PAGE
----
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January 8, 1982

Joseph A. FALZERANO, Jr., Plaintiff,
COLLIER, Warden of Essex County Jail, Defendant

The opinion of the court was delivered by: BIUNNO

Although he does not say what the basis for his confinement is, the complaint submitted by Mr. Falzerano along with an affidavit of poverty for leave to file under 28 U.S.C. § 1915, it is plain from the content that he has been convicted and sentenced to N.J. State Prison, but is for the time being retained at the Essex County Jail.

As is well known, persons sentenced to N.J. State prison are ordinarily processed to the designated facility as soon as the processing routine permits. However, in June of 1981, Governor Byrne issued an order requiring county jails to hold some State inmates temporarily due to overcrowding at the State institutions. That order was extended in September, and will expire on January 20, 1982, the day after the inaugural of a new Governor.

 In a suit filed by the County of Atlantic, the Supreme Court of New Jersey, acting with great expedition, issued an opinion on January 6, 1982 upholding the validity of the order because of the state of emergency temporarily existing due to the overcrowded conditions. Arrangements have been made to house up to 500 State prisoners at the former military stockade at Ft. Dix. A new section of Trenton State Prison is scheduled to open in May, and another in the Spring of 1983. Plans to demolish old buildings there have been suspended for the time being. Arrangements have been made to provide trailers as temporary housing to the counties, and the counties of Essex, Bergen, Middlesex and Ocean have agreed to accept them, and others are being considered at State facilities. A new State prison is to be built in Camden, scheduled to open in 1985. See, Worthington v. Fauver, 88 N.J. 183, 440 A.2d 1128 (1982).

 As Justice Pashman noted in his opinion for the court, under the new criminal code enacted in 1979, N.J.S.A. 2C:1-1, et seq. there has been an increase in the number and length of custodial sentences, a factor tending to overcrowding since the inflow rate is higher than the outflow or release rate, in numbers for a given time period.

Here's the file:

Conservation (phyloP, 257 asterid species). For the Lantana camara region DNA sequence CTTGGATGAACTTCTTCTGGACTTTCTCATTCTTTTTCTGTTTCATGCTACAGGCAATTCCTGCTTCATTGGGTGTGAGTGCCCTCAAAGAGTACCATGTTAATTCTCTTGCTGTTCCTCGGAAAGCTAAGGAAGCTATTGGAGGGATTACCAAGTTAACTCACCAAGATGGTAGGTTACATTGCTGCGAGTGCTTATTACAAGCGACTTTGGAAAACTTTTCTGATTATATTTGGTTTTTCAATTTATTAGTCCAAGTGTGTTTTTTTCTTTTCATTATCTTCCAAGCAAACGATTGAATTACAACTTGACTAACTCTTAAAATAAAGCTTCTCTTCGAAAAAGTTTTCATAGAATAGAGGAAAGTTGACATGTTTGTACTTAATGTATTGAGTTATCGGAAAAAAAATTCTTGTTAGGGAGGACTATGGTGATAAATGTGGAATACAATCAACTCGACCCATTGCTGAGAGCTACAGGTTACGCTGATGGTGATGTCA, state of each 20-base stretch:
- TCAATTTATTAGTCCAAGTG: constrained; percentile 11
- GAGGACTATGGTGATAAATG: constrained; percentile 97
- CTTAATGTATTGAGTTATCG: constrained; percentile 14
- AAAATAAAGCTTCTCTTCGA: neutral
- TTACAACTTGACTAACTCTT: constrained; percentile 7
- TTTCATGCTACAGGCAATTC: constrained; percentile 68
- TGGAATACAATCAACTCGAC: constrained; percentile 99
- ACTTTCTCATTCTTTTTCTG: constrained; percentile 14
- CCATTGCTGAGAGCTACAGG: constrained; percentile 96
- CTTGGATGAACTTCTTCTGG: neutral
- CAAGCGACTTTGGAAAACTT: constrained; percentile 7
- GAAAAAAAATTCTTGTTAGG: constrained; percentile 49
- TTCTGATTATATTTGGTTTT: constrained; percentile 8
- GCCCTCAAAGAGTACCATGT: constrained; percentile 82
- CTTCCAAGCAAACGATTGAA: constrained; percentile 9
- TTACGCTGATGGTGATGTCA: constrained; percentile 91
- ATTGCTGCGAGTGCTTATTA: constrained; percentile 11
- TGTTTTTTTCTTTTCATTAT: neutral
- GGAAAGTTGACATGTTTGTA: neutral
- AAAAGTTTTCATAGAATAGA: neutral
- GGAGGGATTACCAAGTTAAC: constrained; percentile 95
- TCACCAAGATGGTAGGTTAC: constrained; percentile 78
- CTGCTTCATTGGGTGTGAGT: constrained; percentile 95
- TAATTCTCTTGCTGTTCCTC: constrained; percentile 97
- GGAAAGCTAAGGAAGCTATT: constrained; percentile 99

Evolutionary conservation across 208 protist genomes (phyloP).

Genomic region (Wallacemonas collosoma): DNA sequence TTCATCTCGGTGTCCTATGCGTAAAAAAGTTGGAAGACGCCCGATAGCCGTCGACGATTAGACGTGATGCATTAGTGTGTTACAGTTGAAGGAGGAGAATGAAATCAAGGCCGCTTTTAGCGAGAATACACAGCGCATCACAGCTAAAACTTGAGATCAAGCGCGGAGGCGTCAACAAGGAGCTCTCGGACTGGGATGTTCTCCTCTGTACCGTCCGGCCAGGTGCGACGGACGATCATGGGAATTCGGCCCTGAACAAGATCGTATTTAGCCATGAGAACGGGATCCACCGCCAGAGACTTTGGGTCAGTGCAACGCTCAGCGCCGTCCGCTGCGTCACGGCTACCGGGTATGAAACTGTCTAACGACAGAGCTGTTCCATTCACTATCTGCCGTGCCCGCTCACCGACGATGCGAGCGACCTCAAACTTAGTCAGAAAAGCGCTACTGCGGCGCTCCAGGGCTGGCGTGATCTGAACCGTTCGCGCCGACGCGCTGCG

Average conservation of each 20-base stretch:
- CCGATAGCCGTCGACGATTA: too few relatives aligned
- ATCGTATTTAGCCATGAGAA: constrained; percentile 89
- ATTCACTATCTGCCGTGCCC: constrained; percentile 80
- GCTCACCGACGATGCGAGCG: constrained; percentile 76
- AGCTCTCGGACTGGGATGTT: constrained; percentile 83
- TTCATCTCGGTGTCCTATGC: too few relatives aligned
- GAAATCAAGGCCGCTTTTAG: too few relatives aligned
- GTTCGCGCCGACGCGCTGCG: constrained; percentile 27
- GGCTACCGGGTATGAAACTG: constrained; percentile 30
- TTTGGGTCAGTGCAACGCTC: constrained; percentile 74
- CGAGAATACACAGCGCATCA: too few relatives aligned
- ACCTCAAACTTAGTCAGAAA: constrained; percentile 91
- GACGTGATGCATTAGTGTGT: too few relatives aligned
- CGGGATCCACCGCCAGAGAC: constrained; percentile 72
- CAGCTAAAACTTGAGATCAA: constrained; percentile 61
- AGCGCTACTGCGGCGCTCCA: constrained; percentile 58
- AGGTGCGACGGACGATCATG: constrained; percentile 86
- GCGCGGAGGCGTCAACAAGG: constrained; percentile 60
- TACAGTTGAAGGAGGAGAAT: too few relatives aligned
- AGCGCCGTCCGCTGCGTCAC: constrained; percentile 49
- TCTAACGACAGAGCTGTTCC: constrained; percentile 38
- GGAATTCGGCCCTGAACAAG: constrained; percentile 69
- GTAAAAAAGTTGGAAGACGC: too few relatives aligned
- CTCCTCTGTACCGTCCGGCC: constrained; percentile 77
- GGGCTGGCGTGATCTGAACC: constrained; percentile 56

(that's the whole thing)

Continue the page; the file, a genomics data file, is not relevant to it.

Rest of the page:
It is in this context of general facts, well known in the area and subject to judicial notice under Fed.Ev. Rule 201, that the present complaint is reviewed and analyzed.

 Although the affidavit of poverty is scanty and conclusionary, the court accepts it as adequate and will order the clerk to file the complaint.

 The complaint itself, however, is found frivolous after careful review, and is ordered dismissed on that ground as authorized by 28 U.S.C. § 1915(d).

 Mr. Falzarano advances three claims or causes of action for deprivation of federal rights under color of state law, 42 U.S.C. § 1983. These, and the facts alleged for each, are reviewed below.

 Law Library and related matters.

 Mr. Falzarano says he came into the custody of the warden at Essex County Jail on November 17, 1981 (par. 12). He says that on 11 specified dates from December 5 to December 20, 1981, and at other times during and before that period, he was denied access to the law library. He also says that on December 7 and 8, 1981 and on other dates, he was denied notarization of papers unless the notary read and retained copies. He was also told that mailings by certified mail, return receipt requested (presumably without charge to the sender) were not provided.

 The facts alleged on this count, taken in their most favorable and lenient reading, fall far short of a § 1983 claim.

 The most recent decision of the Supreme Court of the United States dealing with legal assistance to prisoners is Bounds v. Smith, 430 U.S. 817, 97 S. Ct. 1491, 52 L. Ed. 2d 72 (1977). The court there adhered to Younger v. Gilmore, 404 U.S. 15, 92 S. Ct. 250, 30 L. Ed. 2d 142 (1971) holding that the States are constitutionally obliged to protect the rights of prisoners to access to the courts by providing them with law libraries, "or alternative sources of legal knowledge," against a request to overrule that case.

 Bounds came out of North Carolina. At the trial level, it appears that there was but one prison library in the State, that it was "severely inadequate", and that there was no other legal assistance available to inmates.

 After a summary judgment against the State, North Carolina proposed to establish 7 libraries with law books meeting minimum standards set by the American Correctional Institution, the American Bar Association and the American Association of Law Libraries, ...

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